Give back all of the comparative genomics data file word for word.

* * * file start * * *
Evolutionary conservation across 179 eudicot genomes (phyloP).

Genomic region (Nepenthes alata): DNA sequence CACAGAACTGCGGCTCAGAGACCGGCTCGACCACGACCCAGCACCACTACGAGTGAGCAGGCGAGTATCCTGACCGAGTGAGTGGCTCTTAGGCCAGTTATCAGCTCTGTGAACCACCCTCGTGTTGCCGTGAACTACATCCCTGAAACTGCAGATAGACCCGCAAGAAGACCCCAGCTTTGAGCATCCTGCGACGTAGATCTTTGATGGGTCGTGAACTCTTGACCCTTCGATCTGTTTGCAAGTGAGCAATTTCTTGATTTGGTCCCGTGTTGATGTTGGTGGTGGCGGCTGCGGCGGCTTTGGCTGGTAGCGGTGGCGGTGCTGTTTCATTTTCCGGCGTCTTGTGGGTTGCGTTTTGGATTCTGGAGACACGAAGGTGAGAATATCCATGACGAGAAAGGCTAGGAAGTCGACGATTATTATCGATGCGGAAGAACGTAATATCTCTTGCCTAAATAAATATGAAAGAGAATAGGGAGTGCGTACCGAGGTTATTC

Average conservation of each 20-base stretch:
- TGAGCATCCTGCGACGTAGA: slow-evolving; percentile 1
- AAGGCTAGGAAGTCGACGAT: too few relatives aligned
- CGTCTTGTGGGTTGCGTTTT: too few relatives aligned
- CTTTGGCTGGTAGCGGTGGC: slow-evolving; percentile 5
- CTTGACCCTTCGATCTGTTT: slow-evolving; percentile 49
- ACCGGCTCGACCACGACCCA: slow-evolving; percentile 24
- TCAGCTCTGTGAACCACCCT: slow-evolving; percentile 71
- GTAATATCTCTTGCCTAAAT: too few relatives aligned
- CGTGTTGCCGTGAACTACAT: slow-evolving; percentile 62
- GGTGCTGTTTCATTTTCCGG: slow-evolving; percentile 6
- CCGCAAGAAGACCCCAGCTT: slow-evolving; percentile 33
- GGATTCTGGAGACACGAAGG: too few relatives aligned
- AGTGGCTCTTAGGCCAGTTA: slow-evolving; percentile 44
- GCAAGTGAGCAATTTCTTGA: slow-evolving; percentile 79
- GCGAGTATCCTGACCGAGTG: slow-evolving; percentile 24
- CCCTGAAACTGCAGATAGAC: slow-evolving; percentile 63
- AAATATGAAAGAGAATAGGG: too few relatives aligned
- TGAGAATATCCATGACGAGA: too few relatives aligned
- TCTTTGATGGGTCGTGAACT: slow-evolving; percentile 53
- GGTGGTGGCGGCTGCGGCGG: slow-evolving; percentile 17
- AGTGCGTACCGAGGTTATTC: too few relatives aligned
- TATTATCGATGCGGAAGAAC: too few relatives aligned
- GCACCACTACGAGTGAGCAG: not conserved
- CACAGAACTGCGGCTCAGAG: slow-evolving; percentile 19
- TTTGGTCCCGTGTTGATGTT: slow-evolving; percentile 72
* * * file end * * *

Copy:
Evolutionary conservation across 179 eudicot genomes (phyloP).

Genomic region (Nepenthes alata): DNA sequence CACAGAACTGCGGCTCAGAGACCGGCTCGACCACGACCCAGCACCACTACGAGTGAGCAGGCGAGTATCCTGACCGAGTGAGTGGCTCTTAGGCCAGTTATCAGCTCTGTGAACCACCCTCGTGTTGCCGTGAACTACATCCCTGAAACTGCAGATAGACCCGCAAGAAGACCCCAGCTTTGAGCATCCTGCGACGTAGATCTTTGATGGGTCGTGAACTCTTGACCCTTCGATCTGTTTGCAAGTGAGCAATTTCTTGATTTGGTCCCGTGTTGATGTTGGTGGTGGCGGCTGCGGCGGCTTTGGCTGGTAGCGGTGGCGGTGCTGTTTCATTTTCCGGCGTCTTGTGGGTTGCGTTTTGGATTCTGGAGACACGAAGGTGAGAATATCCATGACGAGAAAGGCTAGGAAGTCGACGATTATTATCGATGCGGAAGAACGTAATATCTCTTGCCTAAATAAATATGAAAGAGAATAGGGAGTGCGTACCGAGGTTATTC

Average conservation of each 20-base stretch:
- TGAGCATCCTGCGACGTAGA: slow-evolving; percentile 1
- AAGGCTAGGAAGTCGACGAT: too few relatives aligned
- CGTCTTGTGGGTTGCGTTTT: too few relatives aligned
- CTTTGGCTGGTAGCGGTGGC: slow-evolving; percentile 5
- CTTGACCCTTCGATCTGTTT: slow-evolving; percentile 49
- ACCGGCTCGACCACGACCCA: slow-evolving; percentile 24
- TCAGCTCTGTGAACCACCCT: slow-evolving; percentile 71
- GTAATATCTCTTGCCTAAAT: too few relatives aligned
- CGTGTTGCCGTGAACTACAT: slow-evolving; percentile 62
- GGTGCTGTTTCATTTTCCGG: slow-evolving; percentile 6
- CCGCAAGAAGACCCCAGCTT: slow-evolving; percentile 33
- GGATTCTGGAGACACGAAGG: too few relatives aligned
- AGTGGCTCTTAGGCCAGTTA: slow-evolving; percentile 44
- GCAAGTGAGCAATTTCTTGA: slow-evolving; percentile 79
- GCGAGTATCCTGACCGAGTG: slow-evolving; percentile 24
- CCCTGAAACTGCAGATAGAC: slow-evolving; percentile 63
- AAATATGAAAGAGAATAGGG: too few relatives aligned
- TGAGAATATCCATGACGAGA: too few relatives aligned
- TCTTTGATGGGTCGTGAACT: slow-evolving; percentile 53
- GGTGGTGGCGGCTGCGGCGG: slow-evolving; percentile 17
- AGTGCGTACCGAGGTTATTC: too few relatives aligned
- TATTATCGATGCGGAAGAAC: too few relatives aligned
- GCACCACTACGAGTGAGCAG: not conserved
- CACAGAACTGCGGCTCAGAG: slow-evolving; percentile 19
- TTTGGTCCCGTGTTGATGTT: slow-evolving; percentile 72